Thursday, 24 July 2014

Waterford Blaa

I love a yieldingly soft bread roll to eat with a homemade burger or my latest fave food; pulled pork! I do love brioche rolls where the slight sweetness and the richness of the bread makes it perfect for stuffing with a variety of fillings whether it be meat burgers, cold meats or salads. So many of the bread rolls available to buy in supermarkets, even those which have in-store bakeries, are tasteless, texturally pappy and although commonly inexpensive enough to buy are ultimately so disappointing. So, yes… brioche is great, but here in Ireland, we have a bread that I also think is absolutely prefect - Waterford Blaa!
The blaa is a very soft (but this shouldn’t mean undercooked), slightly chewy white bread roll which is dredged in white flour prior to baking. This results in a crust that is also beautifully soft in texture like the interior of the rolls. It is this softness that makes the blaa perfect for pairing with burgers or hot meats as the juices of the meat are soaked up by the bread making for a truly tasty eating experience. Blaas are sometimes mistaken for baps and whilst there are similarities blaa purists will throw up their hands in horror at the suggestion that the two are interchangeable.

After a concerted campaign by local producers the Waterford Blaa was awarded Protected Geographical Indication Status by the European Commission, which means that only blaas made in a specific area are entitled to be called blaa. Historically the breads were made in Waterford, Wexford and parts of Kilkenny, but now they are primarily associated with Waterford - hence the name.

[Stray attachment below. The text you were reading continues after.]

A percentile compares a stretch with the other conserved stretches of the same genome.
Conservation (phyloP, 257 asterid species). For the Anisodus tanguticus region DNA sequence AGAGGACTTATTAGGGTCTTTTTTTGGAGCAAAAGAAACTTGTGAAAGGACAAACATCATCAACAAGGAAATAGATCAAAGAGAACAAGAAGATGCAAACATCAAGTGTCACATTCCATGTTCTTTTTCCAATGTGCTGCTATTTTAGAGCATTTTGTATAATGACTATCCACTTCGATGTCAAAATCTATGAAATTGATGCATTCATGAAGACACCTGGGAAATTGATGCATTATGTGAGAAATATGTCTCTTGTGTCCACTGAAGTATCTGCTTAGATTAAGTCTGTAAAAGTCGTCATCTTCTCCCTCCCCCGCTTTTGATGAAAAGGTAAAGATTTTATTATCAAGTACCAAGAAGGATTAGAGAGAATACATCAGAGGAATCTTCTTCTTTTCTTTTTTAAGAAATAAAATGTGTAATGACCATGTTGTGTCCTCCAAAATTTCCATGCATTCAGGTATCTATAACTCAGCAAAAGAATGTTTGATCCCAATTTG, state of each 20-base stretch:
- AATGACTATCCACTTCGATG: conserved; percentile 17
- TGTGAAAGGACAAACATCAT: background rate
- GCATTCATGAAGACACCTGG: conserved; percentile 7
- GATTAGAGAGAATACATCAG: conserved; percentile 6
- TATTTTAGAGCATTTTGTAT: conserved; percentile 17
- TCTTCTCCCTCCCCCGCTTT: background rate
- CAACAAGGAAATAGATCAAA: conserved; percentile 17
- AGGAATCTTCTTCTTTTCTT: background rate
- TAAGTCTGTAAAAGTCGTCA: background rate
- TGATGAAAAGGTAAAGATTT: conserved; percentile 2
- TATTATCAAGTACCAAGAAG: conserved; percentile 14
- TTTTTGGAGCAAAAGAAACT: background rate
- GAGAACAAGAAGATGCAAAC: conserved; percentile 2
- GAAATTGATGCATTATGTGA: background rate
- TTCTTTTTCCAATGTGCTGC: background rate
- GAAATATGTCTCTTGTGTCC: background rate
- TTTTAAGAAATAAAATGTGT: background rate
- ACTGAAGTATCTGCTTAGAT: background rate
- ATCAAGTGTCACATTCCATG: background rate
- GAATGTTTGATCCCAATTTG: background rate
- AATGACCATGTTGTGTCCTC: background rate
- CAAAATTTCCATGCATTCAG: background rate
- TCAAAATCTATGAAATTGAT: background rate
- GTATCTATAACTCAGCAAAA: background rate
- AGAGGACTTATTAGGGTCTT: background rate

I think that it’s great that the quality of so many traditional foods is being recognised and championed. In many ways our culinary heritage says so much about who we are as a nation. It’s all too easy to be clichéd and think that Irish food begins and ends with the potato. Yes, the old spud had a key part to play in our history, but our dairy products are second to none; our beef is unbeatable (to mention just a couple of examples) and thankfully, we now seem to be developing a truly vibrant modern food culture which is very much rooted in local communities using locally sourced ingredients and produce.


500g strong white flour
10g active dried fast-action yeast (I used Doves Farm)
10g caster sugar
10g salt (preferably fine sea-salt)
300ml lukewarm water
Extra flour for dredging


1. Place the flour in a large mixing bowl and add the yeast and caster sugar to one side and the slat to the other. Make a well in the centre and add the water gradually mixing with your hands to form a soft dough which comes together easily.
2. Turn the dough out onto a lightly floured surface and knead for ten minutes until the dough is smooth and elastic and springs back when poked. Place into a lightly oiled clean bowl, cover with cling film and leave somewhere warm to rise for 60 minutes until doubled in size.
3. Remove the dough from the bowl and knock back to remove the air from the dough. Divide the dough into 8 pieced and form each one into a ball. Place the balls onto a baking tray dusted with flour and dredge with some flour. Cover and leave to rise for 45 minutes.
4. Preheat oven to 210C/Fan Oven 190 C/Gas Mark 6.5. Just before placing in the oven, dredge the blaas with some more flour. Bake in the oven for 17-20 minutes.

Serves 4.